Q: Oklahoma and Kansas are in Tornado Alley, so why don’t they have basements? — Karen Christanell, Johns Creek
A: Cost is one of several factors why more homes in Oklahoma don’t have basements, according to published reports. Mike Barnett, a custom home builder in Oklahoma, told CNN.com that a small basement would cost $15,000-$20,000, adding that none of the houses in his recent 51-home development have one. He said about 2 percent of Oklahoma City-area residents have basements and about 10 percent to 15 percent “have some kind of cellar.” Low appraisals for homes with basements — basement space is not reflected in property appraisals, according to The Oklahoman newspaper — discourage people from having them built. Caleb McCaleb of McCaleb Homes told the paper that myths about the red clay soil and water level in the state keep people from building basements. “If the basement is designed correctly, then water intrusion and ground movement are not problems with a residential basement,” he told the newspaper. Mike Hancock of Basement Contractors Inc. told CNN.com that more Oklahoma home buyers are turning to basements. “I’ve got 32 basements to put in the ground right now,” he said. According to 2005 data from the National Association of Home Builders, only 0.5 percent of homes built that year in the West South Central region of the U.S. had basements, the lowest percentage in the country. There is no ordinance in Moore, Okla., where 24 people were killed by tornadoes on May 20, that requires shelters in homes, schools or businesses.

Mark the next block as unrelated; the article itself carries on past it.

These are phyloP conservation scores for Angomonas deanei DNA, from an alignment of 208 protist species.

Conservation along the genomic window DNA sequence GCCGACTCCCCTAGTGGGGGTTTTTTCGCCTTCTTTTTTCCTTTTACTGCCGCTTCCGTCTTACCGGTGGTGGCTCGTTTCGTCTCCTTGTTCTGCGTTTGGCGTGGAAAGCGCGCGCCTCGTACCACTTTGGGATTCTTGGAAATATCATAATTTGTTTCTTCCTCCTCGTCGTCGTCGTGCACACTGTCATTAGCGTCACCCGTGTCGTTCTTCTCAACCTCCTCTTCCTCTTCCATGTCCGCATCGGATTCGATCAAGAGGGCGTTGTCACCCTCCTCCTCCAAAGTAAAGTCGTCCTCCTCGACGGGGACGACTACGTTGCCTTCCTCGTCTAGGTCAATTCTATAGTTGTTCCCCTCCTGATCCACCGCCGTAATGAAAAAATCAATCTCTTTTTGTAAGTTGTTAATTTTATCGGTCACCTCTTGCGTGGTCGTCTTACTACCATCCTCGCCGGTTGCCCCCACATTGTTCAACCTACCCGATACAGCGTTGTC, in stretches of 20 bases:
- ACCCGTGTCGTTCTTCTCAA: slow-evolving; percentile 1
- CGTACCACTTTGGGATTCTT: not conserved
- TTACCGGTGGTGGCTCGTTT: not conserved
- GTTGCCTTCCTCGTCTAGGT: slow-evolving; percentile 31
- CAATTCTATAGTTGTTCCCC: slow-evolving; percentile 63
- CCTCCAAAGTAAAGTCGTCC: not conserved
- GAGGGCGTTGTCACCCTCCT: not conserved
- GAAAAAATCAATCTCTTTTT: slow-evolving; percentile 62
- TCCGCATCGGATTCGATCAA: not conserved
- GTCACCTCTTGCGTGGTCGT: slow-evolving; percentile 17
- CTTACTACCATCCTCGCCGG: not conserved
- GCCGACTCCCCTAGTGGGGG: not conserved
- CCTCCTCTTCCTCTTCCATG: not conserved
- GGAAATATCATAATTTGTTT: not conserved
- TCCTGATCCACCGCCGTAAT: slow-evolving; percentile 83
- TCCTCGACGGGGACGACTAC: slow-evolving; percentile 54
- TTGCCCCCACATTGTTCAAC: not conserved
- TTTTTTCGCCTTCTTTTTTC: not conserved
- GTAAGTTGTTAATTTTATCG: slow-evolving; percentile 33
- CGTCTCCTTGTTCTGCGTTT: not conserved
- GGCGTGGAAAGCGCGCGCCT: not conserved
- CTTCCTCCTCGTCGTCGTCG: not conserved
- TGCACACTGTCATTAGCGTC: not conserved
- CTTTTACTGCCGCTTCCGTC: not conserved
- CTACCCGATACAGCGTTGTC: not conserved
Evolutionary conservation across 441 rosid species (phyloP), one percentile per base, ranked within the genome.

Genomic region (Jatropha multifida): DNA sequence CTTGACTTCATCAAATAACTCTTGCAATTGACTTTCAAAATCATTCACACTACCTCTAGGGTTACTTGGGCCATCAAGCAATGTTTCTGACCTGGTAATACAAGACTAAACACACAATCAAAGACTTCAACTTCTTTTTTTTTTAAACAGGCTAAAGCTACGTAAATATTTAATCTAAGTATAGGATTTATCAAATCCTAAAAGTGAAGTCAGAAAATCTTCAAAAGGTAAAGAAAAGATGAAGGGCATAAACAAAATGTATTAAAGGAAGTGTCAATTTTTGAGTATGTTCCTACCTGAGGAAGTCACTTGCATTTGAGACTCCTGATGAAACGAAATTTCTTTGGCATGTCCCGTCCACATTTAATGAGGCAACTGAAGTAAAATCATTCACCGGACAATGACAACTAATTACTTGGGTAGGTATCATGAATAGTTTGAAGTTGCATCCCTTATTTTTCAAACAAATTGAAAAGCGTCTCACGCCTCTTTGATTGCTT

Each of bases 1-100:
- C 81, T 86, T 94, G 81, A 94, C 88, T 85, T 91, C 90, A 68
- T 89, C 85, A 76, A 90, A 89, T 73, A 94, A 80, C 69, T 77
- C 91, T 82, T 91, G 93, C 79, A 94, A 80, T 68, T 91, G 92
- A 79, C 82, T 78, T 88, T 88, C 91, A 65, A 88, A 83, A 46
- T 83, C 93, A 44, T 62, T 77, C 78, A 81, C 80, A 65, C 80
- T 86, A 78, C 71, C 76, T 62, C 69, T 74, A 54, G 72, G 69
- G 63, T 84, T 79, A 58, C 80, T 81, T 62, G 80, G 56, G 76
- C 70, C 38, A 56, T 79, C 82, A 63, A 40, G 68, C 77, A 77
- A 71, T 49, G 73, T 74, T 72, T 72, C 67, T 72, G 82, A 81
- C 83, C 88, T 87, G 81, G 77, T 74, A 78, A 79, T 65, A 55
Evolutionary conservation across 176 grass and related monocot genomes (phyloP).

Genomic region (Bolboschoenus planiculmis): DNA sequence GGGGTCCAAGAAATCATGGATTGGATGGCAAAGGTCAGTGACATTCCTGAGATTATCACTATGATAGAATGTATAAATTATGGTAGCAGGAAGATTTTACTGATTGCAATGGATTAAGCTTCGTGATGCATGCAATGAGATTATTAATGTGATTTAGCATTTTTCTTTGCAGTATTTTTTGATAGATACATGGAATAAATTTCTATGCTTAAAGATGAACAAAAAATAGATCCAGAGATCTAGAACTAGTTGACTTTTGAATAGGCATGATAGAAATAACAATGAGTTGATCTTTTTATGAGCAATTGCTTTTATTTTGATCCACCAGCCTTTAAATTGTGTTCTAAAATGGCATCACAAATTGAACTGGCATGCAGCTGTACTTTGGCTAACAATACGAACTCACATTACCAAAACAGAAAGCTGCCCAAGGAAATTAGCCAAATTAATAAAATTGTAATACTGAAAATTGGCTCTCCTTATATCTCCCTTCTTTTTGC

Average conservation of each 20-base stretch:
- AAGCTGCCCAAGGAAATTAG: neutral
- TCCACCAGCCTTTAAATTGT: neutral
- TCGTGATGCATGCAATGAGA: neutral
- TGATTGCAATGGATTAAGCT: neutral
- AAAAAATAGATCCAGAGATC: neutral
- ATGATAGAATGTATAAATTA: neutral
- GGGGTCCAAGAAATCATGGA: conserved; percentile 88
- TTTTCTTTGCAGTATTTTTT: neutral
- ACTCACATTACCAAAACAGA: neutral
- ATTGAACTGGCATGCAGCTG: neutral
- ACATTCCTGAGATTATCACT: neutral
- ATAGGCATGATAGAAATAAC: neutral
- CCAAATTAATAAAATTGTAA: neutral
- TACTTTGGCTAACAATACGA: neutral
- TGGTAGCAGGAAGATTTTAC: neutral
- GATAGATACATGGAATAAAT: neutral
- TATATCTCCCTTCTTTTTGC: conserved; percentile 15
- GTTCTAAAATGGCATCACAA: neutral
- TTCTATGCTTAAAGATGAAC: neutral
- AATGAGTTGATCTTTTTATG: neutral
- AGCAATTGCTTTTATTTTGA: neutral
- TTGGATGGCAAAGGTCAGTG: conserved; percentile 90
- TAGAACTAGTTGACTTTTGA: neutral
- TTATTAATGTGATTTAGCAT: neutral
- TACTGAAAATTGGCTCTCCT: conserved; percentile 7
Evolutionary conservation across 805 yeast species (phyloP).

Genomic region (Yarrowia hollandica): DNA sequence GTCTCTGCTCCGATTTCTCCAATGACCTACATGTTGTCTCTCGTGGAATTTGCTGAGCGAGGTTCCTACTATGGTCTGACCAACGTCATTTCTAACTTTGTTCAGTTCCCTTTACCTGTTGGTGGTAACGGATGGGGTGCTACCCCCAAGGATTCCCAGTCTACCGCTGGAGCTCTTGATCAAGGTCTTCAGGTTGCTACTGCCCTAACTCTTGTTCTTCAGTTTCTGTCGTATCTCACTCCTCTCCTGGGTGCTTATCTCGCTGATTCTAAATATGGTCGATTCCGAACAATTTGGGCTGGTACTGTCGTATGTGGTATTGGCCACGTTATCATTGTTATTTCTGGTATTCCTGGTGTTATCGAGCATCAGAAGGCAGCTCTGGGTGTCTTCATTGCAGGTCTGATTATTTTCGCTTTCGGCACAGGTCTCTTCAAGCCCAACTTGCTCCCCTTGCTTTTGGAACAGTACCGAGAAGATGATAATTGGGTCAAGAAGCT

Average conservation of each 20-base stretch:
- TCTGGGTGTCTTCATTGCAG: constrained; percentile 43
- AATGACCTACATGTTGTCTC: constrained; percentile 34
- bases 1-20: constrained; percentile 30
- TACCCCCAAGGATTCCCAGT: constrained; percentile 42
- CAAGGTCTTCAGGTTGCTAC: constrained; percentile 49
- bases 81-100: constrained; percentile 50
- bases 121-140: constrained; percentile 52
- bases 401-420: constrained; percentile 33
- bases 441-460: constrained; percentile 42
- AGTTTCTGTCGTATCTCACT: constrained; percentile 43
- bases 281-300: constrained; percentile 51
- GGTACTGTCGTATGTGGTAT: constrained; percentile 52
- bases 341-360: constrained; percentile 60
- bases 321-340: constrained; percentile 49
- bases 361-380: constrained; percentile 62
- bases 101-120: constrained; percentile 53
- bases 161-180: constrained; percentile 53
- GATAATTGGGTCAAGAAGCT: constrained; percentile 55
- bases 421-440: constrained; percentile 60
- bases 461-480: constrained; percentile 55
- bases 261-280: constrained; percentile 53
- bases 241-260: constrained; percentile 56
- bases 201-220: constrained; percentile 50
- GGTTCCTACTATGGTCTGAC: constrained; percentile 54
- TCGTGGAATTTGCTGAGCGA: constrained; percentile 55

Andy Johnston wrote this column. Do you have a question about the news? We’ll try to get the answer. Call 404-222-2002 or email email@example.com (include name, phone and city).